Magazine article The Spectator

Low Life

Magazine article The Spectator

Low Life

Article excerpt

This time last year the postman delivered a picture postcard depicting a village square in Provence. The photograph on the front of that postcard was contemporary, but the colours were digitally manipulated to invest the image with a nostalgic, hand-tinted, vintage air. The square was eerily deserted. No customers were seated at the tables under the gay sunshades set out under the trees. Time stood still.

I'd never been there. I hadn't even heard of the place. And yet the square and its forsaken tables seemed oddly familiar. The photograph transmitted a nostalgic sweetness which was almost sinister. An invitation was implied.

'Come!' the picture seemed to be saying. 'Life!

You belong!'

What does one do with a picture postcard that speaks to the imagination as subtly as this? I mounted it. The mount I then put in an ash frame, which I hung above the lavatory exactly at eye level. For a year, each time I stood at the bowl, my mind's eye contemplated those deserted tables beneath those festive umbrellas. The invitation was patiently insistent. The empty tables and umbrellas, the shops, the fountain, the trees: they were waiting, promising, daring.

Three weeks ago, I went there. I stepped through the magic portal and into the picture.

I was there five days and nights and came to know those tables. I lounged and dined and drank and stared and talked and smoked and laughed and laughed and sang and kissed and touched and fondled at several of those cafe tables. And during the five days, the promise implied by the postcard, perfect worldly happiness, was duly delivered. The place, it turned out, unsurprisingly, was an amalgam of Never Never Land, the Land of Lost Content and the Big Rock Candy Mountains. Every person I met there seemed larger than life. None could believe their luck. Many had burnt their bridges. Only a few were English. I had such a sunny, magical, alive time there, I came home wondering if I hadn't been given a gift; a gently given, perfectly tailored gift that everyone who goes there gets as a thank you for simply showing up.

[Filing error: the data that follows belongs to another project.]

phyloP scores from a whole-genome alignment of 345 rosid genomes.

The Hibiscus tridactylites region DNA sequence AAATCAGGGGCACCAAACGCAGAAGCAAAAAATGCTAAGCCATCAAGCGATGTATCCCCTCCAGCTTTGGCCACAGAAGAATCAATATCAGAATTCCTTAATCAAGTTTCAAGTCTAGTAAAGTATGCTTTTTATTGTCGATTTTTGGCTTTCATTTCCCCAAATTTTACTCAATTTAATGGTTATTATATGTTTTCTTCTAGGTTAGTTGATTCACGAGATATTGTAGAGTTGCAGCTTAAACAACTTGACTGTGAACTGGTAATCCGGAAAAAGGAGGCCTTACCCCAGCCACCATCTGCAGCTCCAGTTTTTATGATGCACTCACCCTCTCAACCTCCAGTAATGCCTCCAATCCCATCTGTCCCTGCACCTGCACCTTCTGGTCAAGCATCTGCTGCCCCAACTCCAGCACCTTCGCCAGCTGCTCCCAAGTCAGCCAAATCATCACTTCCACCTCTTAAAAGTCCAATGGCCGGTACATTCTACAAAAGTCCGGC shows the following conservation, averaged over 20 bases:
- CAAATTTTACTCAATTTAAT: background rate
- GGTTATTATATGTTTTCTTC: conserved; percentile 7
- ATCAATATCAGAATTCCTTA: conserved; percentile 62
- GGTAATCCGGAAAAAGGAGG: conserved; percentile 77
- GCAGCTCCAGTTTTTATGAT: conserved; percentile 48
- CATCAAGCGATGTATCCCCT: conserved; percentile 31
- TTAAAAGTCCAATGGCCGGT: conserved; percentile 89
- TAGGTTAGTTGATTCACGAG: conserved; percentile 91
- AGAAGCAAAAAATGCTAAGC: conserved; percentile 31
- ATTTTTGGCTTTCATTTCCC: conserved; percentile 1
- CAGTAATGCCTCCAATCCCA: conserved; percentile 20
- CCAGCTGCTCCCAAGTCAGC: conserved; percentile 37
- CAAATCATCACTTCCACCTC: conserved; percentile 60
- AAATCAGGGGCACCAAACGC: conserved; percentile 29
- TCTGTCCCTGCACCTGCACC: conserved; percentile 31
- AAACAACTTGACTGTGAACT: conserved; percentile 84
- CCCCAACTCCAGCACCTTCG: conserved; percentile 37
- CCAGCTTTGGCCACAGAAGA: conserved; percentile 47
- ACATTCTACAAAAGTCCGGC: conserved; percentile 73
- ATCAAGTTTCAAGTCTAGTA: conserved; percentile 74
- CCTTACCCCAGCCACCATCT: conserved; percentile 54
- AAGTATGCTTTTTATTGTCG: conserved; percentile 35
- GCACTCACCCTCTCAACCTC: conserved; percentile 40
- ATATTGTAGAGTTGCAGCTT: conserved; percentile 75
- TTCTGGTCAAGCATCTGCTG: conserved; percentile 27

And then, foolishly, I came back. I stepped back through the enchanted portal, back to this spiky, British reality, and found, among other certainties blown to smithereens, that my boy and his partner of five years had parted in acrimony, and the shit was flying. …

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